A single shoot system has only one delivery line going to the ground opener. The line carries seed and possibly some granular fertilizer.

Figure 3. Single shoot opener.

A double shoot system has two lines going to the ground opener. These may be two air flow lines or an air flow line and a liquid fertilizer or anhydrous ammonia (NH3) line.

Most often, a double shoot system has a ground opener which opens two separate furrows so the seed is placed in one furrow and the fertilizer in the other. This type of fertilizer placement is called side banding. The fertilizer band is placed deeper than the seed, usually about 25 mm (1 inch). Seed is placed either in one row, above and to the side of the fertilizer band, called double shoot single side banding (Figure 7c), or in two rows above and on both sides of the fertilizer band, called paired row double shooting (Figure 7b).

Figure 4. Double shoot single side band opener.

Double shoot systems are sometimes set up so both lines come together at the opener to place the seed and fertilizer in the same furrow. This setup is sometimes called single furrow double shooting. It is used when the best option for existing soil conditions is to place the fertilizer in the seed row. This setup offers an advantage over a single shoot system because it allows the fertilizer rate to be changed on-the-go, while the seeding rate stays the same. The ground opener is similar to that used for a single shoot system except that the two lines are combined with a "Y" adapter or an attachment is used to position the two lines into the seed bed.

Figure 5. Double shoot paired row opener.

A semi-dependent opener is a variation on the double shoot single side band opener. It forms distinct furrows and leaves a seed row slightly narrower than the opener. The seed opener follows behind and slightly to the side of the fertilizer point, ensuring that soil covers the fertilizer band before the seed is placed. There is little chance of fertilizer and seed mixing.

For more information on openers, refer to Ground Opener Systems (Agdex 519-24).

Figure 6. Semi-dependent opener.

Seed Row Spacing

This is the distance from the centre line of each individual seed tube outlet to the centre line of the adjacent seed outlet (Figures 7a, 7b, 7c). Each ground opener may have one or two seed outlets.

Figure 7a. Seed rows from single shoot openers*.

Figure 7b. Seed rows from double shoot paired rwo openers*.

Figure 7c. Seed rows from double shoot single side band openers.
* On-row packers create furrows above the seed row. Single shoot systems may not have on-row packers.
** Seed row spacing is the same as opener spacing.

Uniform row spacing occurs when each opener has only one seed outlet. It can also occur when each opener has two seed outlets and the outlets are a distance apart equal to one half the opener spacing.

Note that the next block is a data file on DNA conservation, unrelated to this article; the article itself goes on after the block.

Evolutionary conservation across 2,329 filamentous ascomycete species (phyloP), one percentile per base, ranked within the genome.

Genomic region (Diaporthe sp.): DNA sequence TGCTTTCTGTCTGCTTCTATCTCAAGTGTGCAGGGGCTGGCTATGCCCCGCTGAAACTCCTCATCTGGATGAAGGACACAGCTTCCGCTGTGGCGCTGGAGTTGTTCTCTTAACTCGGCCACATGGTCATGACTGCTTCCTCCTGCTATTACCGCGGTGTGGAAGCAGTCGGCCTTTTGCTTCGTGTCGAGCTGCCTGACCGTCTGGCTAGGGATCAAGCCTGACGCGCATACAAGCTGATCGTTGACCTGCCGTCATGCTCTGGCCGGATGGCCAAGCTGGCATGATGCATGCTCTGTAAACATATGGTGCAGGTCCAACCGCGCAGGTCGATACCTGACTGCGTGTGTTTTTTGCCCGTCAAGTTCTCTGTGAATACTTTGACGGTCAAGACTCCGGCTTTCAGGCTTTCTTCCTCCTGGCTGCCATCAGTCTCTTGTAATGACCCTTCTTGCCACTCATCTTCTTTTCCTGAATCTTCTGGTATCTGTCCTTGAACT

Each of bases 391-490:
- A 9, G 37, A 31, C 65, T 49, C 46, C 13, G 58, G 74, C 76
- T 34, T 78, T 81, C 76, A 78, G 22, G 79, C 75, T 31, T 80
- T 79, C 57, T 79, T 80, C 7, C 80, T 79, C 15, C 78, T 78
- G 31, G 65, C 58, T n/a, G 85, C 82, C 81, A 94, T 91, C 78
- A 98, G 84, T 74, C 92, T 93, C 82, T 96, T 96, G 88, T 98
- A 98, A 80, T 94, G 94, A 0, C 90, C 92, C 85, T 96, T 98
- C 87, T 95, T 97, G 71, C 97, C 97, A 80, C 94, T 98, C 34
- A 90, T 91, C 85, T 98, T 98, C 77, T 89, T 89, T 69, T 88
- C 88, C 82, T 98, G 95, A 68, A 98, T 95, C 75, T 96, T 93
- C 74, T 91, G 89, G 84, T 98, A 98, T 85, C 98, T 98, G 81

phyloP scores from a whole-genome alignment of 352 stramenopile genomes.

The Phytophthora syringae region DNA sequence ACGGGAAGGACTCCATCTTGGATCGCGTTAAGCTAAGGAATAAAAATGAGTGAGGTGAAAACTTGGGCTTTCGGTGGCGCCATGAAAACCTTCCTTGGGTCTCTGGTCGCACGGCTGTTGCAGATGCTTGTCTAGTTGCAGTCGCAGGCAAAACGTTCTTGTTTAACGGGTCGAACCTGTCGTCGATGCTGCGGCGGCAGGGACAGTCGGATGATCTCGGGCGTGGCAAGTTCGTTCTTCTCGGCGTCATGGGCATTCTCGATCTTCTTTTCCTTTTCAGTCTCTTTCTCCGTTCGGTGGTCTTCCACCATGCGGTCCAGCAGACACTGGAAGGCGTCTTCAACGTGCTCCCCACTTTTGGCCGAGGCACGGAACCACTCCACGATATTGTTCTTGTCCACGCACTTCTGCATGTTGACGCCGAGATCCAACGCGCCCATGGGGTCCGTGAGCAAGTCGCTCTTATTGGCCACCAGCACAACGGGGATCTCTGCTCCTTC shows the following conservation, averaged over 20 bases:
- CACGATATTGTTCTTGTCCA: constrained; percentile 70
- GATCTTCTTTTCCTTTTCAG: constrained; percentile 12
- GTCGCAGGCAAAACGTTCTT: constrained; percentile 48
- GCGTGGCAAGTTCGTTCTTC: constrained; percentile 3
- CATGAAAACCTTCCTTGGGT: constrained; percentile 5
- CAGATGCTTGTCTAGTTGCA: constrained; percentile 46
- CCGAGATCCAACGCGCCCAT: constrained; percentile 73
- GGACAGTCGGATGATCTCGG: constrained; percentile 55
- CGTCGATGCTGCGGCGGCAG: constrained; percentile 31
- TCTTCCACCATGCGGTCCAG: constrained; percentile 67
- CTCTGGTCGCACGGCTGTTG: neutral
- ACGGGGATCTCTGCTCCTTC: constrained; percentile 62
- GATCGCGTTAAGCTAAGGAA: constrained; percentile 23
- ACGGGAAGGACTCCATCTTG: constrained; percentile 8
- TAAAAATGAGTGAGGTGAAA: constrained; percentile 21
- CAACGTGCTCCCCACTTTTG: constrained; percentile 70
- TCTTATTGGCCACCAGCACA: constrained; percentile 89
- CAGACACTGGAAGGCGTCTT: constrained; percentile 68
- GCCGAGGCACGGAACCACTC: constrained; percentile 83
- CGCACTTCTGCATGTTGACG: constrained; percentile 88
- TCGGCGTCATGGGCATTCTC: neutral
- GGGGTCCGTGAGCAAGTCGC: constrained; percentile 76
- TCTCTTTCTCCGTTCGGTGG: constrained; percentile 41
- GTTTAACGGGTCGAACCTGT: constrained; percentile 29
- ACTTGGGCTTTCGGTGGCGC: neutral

Paired rows usually refer to the situation where the two seed outlets on an opener are less than half the opener spacing apart. For example, several double shoot openers have seed outlets spaced 75 mm (3 inches) apart and ground openers spaced 250 mm (10 inches) apart (Figure 8). This is referred to as a three/seven paired row; that is, 3 inches between the centre of the paired rows and 7 inches to the centre of the first row of the next set of paired rows.

Figure 8. An example of paired row spacing - three/seven paired rows*
* The spacing between seed outlets and openers varies with the make of opener.

Seed Row Width

This is the width of the seed row created by each seed outlet. Some types of seed outlets spread seed in a broad row up to 200 mm (8 inches) wide, such as a wide deflector under the cultivator sweep of an air seeder. Other types spread seed in a very narrow row, such as the offset double disc of a no-till drill.

Seed row width is important in determining the amount of fertilizer that can be placed into the seed row. The seed row width as a percent of the total row width is called the seed bed utilization. This term is used by soil specialists to describe how fertilizer was applied, particularly with single shoot openers.

Prepared by:
Murray Green, Engineering Services Branch, Alberta Agriculture and Food

Factsheets in the Direct Seeding Series are also available through Alberta Agriculture's Internet site.

Source: Agdex 570-7. Revised April 1999.
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For more information about the content of this document, contact Roger Bryan.
This document is maintained by Jennifer Rutter.
This information published to the web on April 1, 1999.